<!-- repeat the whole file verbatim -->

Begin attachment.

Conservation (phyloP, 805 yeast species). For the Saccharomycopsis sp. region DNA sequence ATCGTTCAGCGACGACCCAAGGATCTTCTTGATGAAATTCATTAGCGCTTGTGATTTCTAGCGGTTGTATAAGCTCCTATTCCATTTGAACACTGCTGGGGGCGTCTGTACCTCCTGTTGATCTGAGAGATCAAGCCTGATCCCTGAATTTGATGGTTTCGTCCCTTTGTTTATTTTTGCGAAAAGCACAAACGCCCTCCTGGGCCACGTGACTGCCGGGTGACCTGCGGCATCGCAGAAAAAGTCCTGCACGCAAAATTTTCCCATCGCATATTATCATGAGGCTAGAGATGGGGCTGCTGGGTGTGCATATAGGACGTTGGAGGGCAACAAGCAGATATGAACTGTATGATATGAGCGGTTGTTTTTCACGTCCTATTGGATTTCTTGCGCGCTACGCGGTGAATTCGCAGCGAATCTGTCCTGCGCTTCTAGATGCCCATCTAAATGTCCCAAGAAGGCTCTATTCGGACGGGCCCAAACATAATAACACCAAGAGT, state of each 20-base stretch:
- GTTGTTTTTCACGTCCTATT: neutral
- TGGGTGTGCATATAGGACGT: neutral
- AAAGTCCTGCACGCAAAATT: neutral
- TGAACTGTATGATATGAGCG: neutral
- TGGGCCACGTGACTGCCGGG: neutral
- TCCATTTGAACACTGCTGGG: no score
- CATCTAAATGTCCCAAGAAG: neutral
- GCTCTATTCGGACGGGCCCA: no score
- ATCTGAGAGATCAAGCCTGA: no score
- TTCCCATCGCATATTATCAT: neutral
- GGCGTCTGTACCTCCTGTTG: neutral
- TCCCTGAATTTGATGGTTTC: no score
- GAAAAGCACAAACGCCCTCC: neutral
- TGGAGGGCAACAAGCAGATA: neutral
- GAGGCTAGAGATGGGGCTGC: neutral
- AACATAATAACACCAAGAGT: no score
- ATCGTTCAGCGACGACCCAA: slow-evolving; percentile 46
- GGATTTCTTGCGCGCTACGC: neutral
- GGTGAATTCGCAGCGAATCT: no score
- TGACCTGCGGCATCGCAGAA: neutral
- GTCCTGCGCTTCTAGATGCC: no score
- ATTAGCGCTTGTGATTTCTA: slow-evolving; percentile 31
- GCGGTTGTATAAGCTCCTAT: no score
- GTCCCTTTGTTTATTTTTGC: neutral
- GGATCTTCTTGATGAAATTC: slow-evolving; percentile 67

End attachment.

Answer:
Conservation (phyloP, 805 yeast species). For the Saccharomycopsis sp. region DNA sequence ATCGTTCAGCGACGACCCAAGGATCTTCTTGATGAAATTCATTAGCGCTTGTGATTTCTAGCGGTTGTATAAGCTCCTATTCCATTTGAACACTGCTGGGGGCGTCTGTACCTCCTGTTGATCTGAGAGATCAAGCCTGATCCCTGAATTTGATGGTTTCGTCCCTTTGTTTATTTTTGCGAAAAGCACAAACGCCCTCCTGGGCCACGTGACTGCCGGGTGACCTGCGGCATCGCAGAAAAAGTCCTGCACGCAAAATTTTCCCATCGCATATTATCATGAGGCTAGAGATGGGGCTGCTGGGTGTGCATATAGGACGTTGGAGGGCAACAAGCAGATATGAACTGTATGATATGAGCGGTTGTTTTTCACGTCCTATTGGATTTCTTGCGCGCTACGCGGTGAATTCGCAGCGAATCTGTCCTGCGCTTCTAGATGCCCATCTAAATGTCCCAAGAAGGCTCTATTCGGACGGGCCCAAACATAATAACACCAAGAGT, state of each 20-base stretch:
- GTTGTTTTTCACGTCCTATT: neutral
- TGGGTGTGCATATAGGACGT: neutral
- AAAGTCCTGCACGCAAAATT: neutral
- TGAACTGTATGATATGAGCG: neutral
- TGGGCCACGTGACTGCCGGG: neutral
- TCCATTTGAACACTGCTGGG: no score
- CATCTAAATGTCCCAAGAAG: neutral
- GCTCTATTCGGACGGGCCCA: no score
- ATCTGAGAGATCAAGCCTGA: no score
- TTCCCATCGCATATTATCAT: neutral
- GGCGTCTGTACCTCCTGTTG: neutral
- TCCCTGAATTTGATGGTTTC: no score
- GAAAAGCACAAACGCCCTCC: neutral
- TGGAGGGCAACAAGCAGATA: neutral
- GAGGCTAGAGATGGGGCTGC: neutral
- AACATAATAACACCAAGAGT: no score
- ATCGTTCAGCGACGACCCAA: slow-evolving; percentile 46
- GGATTTCTTGCGCGCTACGC: neutral
- GGTGAATTCGCAGCGAATCT: no score
- TGACCTGCGGCATCGCAGAA: neutral
- GTCCTGCGCTTCTAGATGCC: no score
- ATTAGCGCTTGTGATTTCTA: slow-evolving; percentile 31
- GCGGTTGTATAAGCTCCTAT: no score
- GTCCCTTTGTTTATTTTTGC: neutral
- GGATCTTCTTGATGAAATTC: slow-evolving; percentile 67